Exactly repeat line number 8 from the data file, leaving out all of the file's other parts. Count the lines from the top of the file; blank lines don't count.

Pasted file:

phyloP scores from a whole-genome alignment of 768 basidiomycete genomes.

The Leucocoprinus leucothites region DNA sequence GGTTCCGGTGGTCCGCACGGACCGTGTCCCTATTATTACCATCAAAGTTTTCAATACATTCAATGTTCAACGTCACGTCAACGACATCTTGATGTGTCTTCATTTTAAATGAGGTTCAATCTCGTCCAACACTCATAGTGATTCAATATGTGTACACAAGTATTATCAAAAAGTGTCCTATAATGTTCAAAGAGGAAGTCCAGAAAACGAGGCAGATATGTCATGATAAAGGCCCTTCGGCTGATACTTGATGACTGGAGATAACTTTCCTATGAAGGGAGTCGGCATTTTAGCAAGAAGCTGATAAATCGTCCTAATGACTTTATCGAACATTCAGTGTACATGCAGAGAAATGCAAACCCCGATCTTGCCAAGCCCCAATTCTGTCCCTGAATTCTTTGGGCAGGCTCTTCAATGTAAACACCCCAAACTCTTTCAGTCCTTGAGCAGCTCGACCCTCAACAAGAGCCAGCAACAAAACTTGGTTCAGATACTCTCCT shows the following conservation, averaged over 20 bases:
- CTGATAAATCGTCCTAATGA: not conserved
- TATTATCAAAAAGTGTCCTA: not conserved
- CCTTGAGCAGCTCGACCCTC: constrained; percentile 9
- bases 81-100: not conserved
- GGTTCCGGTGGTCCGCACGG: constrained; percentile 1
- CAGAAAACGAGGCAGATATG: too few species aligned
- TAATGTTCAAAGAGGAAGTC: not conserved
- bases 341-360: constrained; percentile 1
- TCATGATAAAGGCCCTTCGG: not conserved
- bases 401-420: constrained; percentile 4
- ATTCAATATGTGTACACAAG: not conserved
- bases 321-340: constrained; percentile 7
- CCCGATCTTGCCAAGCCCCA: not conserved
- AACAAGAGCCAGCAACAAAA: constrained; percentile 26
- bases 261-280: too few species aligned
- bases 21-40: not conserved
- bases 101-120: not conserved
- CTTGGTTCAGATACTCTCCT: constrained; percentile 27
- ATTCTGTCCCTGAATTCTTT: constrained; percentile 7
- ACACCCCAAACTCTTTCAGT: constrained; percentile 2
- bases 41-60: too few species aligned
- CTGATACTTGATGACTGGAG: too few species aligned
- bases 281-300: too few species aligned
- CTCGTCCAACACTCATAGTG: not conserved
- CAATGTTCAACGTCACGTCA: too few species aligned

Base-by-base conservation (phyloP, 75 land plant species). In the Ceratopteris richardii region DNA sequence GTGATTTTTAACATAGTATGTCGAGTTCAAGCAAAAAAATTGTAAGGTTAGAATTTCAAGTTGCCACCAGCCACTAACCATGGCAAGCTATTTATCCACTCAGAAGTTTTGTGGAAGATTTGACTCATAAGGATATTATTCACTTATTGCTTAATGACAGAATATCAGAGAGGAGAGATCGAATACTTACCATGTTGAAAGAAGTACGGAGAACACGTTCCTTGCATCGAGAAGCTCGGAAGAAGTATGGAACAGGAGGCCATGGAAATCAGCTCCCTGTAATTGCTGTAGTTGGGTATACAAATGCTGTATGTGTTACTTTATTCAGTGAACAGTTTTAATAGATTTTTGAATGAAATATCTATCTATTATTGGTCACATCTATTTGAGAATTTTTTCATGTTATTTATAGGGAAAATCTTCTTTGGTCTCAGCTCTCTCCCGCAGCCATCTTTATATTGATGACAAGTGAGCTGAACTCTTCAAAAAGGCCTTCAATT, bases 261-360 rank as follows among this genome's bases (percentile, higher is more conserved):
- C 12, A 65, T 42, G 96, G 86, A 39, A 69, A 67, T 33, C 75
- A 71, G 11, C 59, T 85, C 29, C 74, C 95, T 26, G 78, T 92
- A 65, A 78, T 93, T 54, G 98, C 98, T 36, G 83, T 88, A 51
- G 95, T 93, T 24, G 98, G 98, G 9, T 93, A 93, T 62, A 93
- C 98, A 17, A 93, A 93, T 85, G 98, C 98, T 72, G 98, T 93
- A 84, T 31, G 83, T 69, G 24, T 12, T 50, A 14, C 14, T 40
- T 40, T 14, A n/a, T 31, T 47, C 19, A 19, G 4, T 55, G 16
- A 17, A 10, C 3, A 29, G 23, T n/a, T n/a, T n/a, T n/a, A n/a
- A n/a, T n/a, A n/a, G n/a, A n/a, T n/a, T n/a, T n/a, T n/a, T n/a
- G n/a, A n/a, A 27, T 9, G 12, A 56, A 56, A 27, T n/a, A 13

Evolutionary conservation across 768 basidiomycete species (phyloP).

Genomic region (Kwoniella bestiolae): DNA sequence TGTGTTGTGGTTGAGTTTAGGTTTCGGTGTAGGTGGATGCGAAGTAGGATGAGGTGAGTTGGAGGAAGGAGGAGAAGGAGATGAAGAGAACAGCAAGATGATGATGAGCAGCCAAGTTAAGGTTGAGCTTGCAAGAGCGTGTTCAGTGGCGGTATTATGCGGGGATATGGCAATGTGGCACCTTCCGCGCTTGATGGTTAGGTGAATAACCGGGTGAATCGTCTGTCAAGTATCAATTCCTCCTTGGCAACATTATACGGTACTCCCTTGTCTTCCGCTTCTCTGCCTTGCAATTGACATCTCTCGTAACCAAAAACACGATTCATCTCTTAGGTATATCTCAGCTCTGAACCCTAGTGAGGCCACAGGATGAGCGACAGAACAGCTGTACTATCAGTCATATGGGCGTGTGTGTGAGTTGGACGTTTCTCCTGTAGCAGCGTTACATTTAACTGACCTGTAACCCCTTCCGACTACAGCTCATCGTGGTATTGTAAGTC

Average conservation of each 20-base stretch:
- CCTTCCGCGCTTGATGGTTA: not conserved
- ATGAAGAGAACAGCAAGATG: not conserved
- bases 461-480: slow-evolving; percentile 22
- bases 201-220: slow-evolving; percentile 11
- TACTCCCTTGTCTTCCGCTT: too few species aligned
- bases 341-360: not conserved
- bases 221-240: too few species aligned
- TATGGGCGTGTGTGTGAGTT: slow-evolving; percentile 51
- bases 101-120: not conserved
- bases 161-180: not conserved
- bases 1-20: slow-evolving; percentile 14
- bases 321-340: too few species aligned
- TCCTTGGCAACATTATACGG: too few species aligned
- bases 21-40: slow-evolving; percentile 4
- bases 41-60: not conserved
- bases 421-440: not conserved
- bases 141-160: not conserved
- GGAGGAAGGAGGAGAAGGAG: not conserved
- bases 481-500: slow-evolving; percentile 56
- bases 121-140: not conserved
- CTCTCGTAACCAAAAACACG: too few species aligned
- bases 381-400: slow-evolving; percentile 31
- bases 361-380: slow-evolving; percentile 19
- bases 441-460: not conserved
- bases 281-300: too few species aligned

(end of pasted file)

- CAGAAAACGAGGCAGATATG: too few species aligned